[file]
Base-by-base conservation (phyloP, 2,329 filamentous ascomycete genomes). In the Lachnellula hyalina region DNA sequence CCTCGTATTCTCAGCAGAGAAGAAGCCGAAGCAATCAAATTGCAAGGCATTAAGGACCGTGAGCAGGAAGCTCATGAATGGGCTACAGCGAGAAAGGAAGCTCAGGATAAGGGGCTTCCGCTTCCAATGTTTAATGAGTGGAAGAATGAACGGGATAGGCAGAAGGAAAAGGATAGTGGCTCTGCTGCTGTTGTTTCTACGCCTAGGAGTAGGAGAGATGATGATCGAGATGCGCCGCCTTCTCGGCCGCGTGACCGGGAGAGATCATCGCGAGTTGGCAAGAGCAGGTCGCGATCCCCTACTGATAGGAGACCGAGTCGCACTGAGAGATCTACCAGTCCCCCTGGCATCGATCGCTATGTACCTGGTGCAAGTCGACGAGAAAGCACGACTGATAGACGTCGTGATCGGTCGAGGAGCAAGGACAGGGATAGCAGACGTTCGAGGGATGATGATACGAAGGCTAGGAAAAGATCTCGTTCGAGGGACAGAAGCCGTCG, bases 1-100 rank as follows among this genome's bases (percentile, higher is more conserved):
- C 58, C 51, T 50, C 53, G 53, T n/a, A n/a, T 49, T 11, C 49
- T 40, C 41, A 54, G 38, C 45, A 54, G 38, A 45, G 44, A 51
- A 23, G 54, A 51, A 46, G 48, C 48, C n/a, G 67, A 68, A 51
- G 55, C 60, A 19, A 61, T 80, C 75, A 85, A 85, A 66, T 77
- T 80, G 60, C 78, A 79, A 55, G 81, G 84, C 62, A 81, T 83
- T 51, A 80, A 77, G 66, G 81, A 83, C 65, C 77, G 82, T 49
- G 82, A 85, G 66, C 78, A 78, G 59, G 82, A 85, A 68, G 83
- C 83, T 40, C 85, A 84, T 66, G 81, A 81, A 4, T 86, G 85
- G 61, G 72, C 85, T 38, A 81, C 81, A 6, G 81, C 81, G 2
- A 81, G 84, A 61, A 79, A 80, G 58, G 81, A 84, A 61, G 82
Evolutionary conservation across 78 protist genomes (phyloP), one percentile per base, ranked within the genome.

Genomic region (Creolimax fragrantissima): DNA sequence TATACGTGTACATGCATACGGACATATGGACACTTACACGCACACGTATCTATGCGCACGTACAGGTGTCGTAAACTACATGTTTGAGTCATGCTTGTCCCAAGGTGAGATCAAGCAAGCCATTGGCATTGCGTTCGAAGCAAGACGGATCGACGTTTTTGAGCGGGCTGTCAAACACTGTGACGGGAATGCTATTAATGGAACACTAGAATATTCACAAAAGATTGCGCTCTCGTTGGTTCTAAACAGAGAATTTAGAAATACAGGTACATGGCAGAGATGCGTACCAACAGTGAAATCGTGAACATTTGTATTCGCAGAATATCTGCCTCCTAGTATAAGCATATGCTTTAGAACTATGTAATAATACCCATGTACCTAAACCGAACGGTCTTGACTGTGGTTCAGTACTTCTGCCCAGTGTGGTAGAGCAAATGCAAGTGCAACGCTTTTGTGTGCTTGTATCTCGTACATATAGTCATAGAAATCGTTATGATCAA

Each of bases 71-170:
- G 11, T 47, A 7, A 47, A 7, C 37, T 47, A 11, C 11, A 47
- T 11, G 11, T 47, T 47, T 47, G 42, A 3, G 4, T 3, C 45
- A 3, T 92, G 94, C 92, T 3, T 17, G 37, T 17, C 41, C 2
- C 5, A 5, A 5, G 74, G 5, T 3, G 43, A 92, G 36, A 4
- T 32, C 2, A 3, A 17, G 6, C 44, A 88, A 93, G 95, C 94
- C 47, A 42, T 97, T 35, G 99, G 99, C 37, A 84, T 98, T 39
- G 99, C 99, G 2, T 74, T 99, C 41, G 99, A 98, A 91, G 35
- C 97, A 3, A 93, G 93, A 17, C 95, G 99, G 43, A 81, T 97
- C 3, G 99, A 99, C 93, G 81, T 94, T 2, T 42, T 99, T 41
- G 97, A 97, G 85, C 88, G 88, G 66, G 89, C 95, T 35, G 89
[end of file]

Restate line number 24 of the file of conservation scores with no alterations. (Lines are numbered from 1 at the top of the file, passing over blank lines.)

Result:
- G 97, A 97, G 85, C 88, G 88, G 66, G 89, C 95, T 35, G 89